Scalable forensics timeline analysis using Dissect and Timesketch

Fast, lean and reliable, a combination that is just as rare in Formula 1, as it is in Incident Response (IR). Whilst pre-season testing is at full blast in Formula 1, we at Hunt & Hackett have been testing our own RB19 as well. The results so far? It has proven fast, lean and reliable.

If you work in incident response, you know that processing data from multiple systems can be a time-consuming and challenging task. In the previous blog post titled “Automating DFIR using Cloud services”, I shared the DFIR Lab and my thoughts on how to automate DFIR processes. Fox-IT has since released Dissect, an incident response framework that uses artefact parsers and plugins to gain access to forensics artefacts through various implementations of file format.

Forensics timeline analysis is a technique commonly used in digital forensics to reconstruct the events that have occurred on a system. This technique involves analyzing logs and forensic artefacts such as filesystem metadata to create a record of events. It's particularly useful during incident response cases where identifying attacker activity is necessary to determine the potential threat posed by an attacker or to answer questions about how a security incident occurred.

This is where Dissect comes in handy because it has the functionality to not only create a timeline of events but also acquire data from systems. In this blog post, I will explain how Dissect can be used during the acquisition and processing phase of an incident response case to perform timeline analysis using Timesketch. Besides the features mentioned, Dissect has many other features like hypervisor data collection.

Before we dive into the details, it is important to note that this blog post assumes you have a basic understanding of how Dissect and Timesketch work.


To create “forensics packages” for Windows, Linux, or Mac OS systems, Velociraptor Offline Collector or Acquire (which uses Dissect) can be used. These tools allow logs and known forensics artefacts to be collected and stored in packages that can be directly uploaded to object-based storage systems. What’s particularly advantageous is that forensics packages can be created for a large number of systems in a matter of minutes, and they can be automatically uploaded to an incident response lab for processing and analysis.

Dissect Target understands the output of Velociraptor and Acquire thanks to the use of loaders (tar, velociraptor). The MSEDGEWIN10.tar acquire container will be used as an example.


Now that we have acquired data from a large number of systems, the next step is to process it using Dissect Target. Dissect Target has a collection of artefact parsers and plugins that can parse various forensics artefacts and logs such as Windows Event log, MFT, Runkeys and more.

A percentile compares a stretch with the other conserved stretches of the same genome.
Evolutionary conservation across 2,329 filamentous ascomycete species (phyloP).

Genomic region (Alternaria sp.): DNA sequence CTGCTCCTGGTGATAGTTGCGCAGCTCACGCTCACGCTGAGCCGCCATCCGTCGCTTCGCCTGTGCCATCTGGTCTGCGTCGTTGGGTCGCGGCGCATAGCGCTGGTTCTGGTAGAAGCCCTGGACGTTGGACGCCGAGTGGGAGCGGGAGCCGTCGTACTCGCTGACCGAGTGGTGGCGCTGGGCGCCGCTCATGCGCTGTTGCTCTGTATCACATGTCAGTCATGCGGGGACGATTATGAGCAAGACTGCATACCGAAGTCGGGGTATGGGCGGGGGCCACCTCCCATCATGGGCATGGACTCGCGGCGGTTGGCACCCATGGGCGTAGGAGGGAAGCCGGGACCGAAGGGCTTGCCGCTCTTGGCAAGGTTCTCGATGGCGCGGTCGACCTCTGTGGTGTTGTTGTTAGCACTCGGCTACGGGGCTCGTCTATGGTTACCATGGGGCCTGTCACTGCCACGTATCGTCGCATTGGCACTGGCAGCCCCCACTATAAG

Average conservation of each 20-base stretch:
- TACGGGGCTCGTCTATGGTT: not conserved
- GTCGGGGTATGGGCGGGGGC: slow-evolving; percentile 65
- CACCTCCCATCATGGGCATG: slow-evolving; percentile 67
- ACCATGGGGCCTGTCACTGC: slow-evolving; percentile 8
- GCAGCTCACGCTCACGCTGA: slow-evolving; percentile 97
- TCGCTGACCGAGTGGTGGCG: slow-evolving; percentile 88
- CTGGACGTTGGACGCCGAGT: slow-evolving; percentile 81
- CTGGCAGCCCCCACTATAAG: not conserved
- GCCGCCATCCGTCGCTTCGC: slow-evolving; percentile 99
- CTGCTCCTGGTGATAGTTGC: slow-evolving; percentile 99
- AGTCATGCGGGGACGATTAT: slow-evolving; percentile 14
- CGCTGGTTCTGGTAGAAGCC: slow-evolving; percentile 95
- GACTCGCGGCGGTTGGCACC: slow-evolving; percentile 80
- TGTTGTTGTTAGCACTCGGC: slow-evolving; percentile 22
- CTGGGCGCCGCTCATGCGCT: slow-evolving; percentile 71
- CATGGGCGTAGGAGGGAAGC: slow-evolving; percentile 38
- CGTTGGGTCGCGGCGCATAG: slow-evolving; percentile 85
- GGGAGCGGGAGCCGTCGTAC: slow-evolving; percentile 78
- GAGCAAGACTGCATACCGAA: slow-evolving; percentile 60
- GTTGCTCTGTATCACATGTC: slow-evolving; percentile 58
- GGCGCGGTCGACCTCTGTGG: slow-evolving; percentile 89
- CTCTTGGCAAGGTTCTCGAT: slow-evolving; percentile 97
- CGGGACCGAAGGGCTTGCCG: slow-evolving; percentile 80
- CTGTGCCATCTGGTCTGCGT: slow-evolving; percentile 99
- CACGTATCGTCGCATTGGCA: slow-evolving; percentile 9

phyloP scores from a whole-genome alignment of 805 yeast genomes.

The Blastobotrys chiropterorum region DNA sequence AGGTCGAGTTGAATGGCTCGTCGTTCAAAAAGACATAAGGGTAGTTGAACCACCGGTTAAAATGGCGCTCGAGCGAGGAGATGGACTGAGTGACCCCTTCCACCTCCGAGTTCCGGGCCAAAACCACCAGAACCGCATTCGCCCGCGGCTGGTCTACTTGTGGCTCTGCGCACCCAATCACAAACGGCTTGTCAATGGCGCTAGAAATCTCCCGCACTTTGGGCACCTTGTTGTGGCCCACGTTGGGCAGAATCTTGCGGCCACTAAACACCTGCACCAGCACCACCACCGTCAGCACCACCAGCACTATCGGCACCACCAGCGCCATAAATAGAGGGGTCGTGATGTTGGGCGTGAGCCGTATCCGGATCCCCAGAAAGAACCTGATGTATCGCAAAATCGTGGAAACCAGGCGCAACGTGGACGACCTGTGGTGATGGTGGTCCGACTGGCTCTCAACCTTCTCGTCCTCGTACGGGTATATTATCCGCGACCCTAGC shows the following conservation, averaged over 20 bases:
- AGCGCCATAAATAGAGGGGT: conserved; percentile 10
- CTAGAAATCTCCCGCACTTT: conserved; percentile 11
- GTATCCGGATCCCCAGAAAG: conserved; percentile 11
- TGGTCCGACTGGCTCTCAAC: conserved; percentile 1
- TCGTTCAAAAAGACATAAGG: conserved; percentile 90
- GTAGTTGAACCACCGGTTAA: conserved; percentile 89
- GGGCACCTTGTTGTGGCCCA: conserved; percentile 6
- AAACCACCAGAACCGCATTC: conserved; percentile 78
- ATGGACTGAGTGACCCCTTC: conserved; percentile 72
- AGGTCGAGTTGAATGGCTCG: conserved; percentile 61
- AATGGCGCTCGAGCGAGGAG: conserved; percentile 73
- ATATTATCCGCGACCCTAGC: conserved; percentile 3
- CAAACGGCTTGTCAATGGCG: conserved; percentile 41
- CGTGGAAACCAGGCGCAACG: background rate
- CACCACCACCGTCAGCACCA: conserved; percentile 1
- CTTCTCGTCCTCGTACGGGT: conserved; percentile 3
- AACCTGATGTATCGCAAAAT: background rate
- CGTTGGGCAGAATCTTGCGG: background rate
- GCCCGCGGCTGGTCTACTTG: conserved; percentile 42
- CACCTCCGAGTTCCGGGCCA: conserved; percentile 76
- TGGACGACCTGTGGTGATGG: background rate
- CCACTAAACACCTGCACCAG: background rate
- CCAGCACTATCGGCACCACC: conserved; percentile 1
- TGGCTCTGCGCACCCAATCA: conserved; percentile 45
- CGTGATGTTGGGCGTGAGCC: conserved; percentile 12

Using the MFT function a single entry is shown as a record, which is the primary output type of Dissect Target functions. Using rdump the records can be read and transformed into other formats.

Looking closely shows that the record does not contain one event but four events:

  • creation
  • modification
  • access
  • change

Depending on the tool you use to perform analysis this introduces a blind spot if different datetime fields are used when viewing a timeline of events in chronological order.

To solve this problem rdump has the feature --multi-timestamp, which creates records for each datetime field in a record. This feature was added without the modification of every Dissect Target function.

Now that we know how to create a timeline of events using Dissect, we need to scale it up. At the time of writing dissect has a total of 122 functions (including namespace functions) that output records, as shown by executing target-query -l | grep "output: records".

To process the Acquire container MSEDGEWIN10.tar with all these functions, we can use xargs to execute the functions in parallel. However executing rdump --multi-timestamp on all 122 JSON files can take longer than necessary, depending on the number of records each function outputs. In the case of a Windows system executing rdump on the output of the MFT function that mainly outputs most of the records of all functions, causes rdump to be still busy with the output of the MFT function while the output of the other functions is already processed.